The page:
The FBI is considering what IT systems it will need in its new Washington, D.C.-area headquarters.
It issued a request for information last week to gain better insight into the IT and audio-visual networks on the market that may fit its needs in its new headquarters building, for which President Barack Obama requested $1.4 billion in fiscal year 2017. The administration hopes to break ground on the new site in the upcoming fiscal year at one of three possible locations — Springfield, Virginia, and Landover and Greenbelt, Maryland — bringing the 11,000 FBI personnel from offices throughout the capital region together at one location.
In the new solicitation, the bureau said it’s hoping to “obtain information that may lead to the selection of a business partner with in-house capability to design, construct and maintain all aspects of advanced turnkey IT and AV networks solutions and systems including but not limited to network architecture design; backbone/distribution cabling design & construction; data center design & construction; advanced PDS solutions; satellite communication systems; fully integrated audio visual systems, Cable television (CATV) systems; security networks including access control & building management systems; wireless technologies; and Voice over Internet Protocol (VoIP) telephone networks.”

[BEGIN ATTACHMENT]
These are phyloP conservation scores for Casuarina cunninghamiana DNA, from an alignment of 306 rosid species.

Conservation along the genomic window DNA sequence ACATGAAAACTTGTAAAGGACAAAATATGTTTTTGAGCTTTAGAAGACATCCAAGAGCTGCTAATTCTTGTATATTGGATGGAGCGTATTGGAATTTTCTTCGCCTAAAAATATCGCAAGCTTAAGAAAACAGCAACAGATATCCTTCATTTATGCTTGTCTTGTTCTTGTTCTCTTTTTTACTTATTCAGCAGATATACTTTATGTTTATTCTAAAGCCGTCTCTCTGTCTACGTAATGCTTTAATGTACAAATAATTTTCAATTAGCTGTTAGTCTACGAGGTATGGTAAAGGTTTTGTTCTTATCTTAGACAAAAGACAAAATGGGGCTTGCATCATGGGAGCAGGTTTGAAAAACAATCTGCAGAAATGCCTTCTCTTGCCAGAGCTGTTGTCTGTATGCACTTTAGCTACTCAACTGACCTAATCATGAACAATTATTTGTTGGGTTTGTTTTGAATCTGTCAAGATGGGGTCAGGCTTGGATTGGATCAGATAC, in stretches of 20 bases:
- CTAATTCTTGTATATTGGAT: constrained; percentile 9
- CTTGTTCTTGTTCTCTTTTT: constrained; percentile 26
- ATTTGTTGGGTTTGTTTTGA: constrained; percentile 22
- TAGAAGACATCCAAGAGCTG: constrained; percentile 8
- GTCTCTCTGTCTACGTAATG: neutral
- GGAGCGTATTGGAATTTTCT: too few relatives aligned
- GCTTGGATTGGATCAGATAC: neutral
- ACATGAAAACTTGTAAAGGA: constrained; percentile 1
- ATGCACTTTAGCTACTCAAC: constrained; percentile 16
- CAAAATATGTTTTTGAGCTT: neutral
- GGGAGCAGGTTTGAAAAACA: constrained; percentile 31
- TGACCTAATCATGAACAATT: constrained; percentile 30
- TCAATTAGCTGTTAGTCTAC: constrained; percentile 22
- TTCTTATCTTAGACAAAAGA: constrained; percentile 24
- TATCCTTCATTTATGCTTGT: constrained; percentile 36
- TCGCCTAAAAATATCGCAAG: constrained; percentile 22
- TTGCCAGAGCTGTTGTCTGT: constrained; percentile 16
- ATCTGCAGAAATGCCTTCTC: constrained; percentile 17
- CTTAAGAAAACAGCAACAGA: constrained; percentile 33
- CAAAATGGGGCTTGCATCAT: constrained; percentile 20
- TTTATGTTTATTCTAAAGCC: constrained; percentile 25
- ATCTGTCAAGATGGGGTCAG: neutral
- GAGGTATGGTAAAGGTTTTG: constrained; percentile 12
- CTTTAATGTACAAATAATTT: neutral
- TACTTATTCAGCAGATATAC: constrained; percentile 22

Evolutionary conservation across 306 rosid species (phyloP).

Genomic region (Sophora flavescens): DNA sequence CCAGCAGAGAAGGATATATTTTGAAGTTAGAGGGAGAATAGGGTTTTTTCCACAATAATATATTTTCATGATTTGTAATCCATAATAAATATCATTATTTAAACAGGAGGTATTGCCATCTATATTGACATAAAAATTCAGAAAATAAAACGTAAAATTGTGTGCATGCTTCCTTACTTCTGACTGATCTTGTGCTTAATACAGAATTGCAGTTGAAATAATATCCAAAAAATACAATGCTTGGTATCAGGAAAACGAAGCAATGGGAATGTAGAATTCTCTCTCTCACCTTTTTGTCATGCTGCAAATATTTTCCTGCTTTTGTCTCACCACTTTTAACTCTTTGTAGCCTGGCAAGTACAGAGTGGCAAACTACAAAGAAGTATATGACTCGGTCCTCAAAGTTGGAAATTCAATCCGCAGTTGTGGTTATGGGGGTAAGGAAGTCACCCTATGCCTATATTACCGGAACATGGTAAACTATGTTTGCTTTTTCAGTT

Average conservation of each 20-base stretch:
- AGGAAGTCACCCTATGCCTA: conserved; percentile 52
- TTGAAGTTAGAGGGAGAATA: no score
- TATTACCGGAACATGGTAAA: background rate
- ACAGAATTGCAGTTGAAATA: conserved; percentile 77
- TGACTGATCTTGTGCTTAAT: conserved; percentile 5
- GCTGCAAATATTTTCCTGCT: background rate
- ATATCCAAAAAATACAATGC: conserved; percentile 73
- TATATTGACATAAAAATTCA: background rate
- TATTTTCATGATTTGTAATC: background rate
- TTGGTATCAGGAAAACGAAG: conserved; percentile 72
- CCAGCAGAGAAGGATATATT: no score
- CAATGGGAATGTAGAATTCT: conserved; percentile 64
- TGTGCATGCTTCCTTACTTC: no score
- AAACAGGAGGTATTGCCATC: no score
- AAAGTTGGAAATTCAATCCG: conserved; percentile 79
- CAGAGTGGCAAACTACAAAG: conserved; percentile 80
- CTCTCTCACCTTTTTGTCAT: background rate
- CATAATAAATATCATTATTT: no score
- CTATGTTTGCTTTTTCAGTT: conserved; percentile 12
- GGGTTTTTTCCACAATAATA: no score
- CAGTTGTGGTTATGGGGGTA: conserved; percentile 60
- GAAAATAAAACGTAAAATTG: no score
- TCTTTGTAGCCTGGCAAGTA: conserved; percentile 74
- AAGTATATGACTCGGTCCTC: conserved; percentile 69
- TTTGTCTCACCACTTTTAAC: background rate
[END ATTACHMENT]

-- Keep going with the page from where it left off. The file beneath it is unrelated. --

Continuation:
In particular, the FBI is looking to work with a vendor “with specific and relevant expertise in ‘cradle to grave’ IT facility design & construction services including operations and maintenance” at facilities “in excess of one million [rentable square feet] in the past seven years of at least 2,500 employees on a single campus,” the RFI says.
The RFI says work on the headquarters IT will begin Jan. 1, 2017, and the type of contract it uses will be determined by responses to the solicitation.
On behalf of the FBI, the General Services Administration issued a request for proposals in January to a handful of pre-vetted developers. Congress already approved $390 million for the project in the 2016 omnibus bill. In addition to the nearly $1.8 billion total that would be dedicated to the project if Congress approves the White House’s request, the federal government plans to exchange the J. Edgar Hoover Building, the highly sought after current home of the FBI in downtown D.C., with the developer as part of the payment for the new property.
“The Administration is committed to acquiring a consolidated new headquarters facility for the FBI, a member of the intelligence community,” Bill Dowd, GSA’s manager of the project, said in a press release. “The consolidated headquarters facility will allow the FBI to perform its critical national security, intelligence, and law enforcement missions in a new modern and secure facility.”
FedScoop did not receive comment from the FBI on its IT plans for the headquarters prior to publication.
The FBI is accepting responses to the RFI until April 12.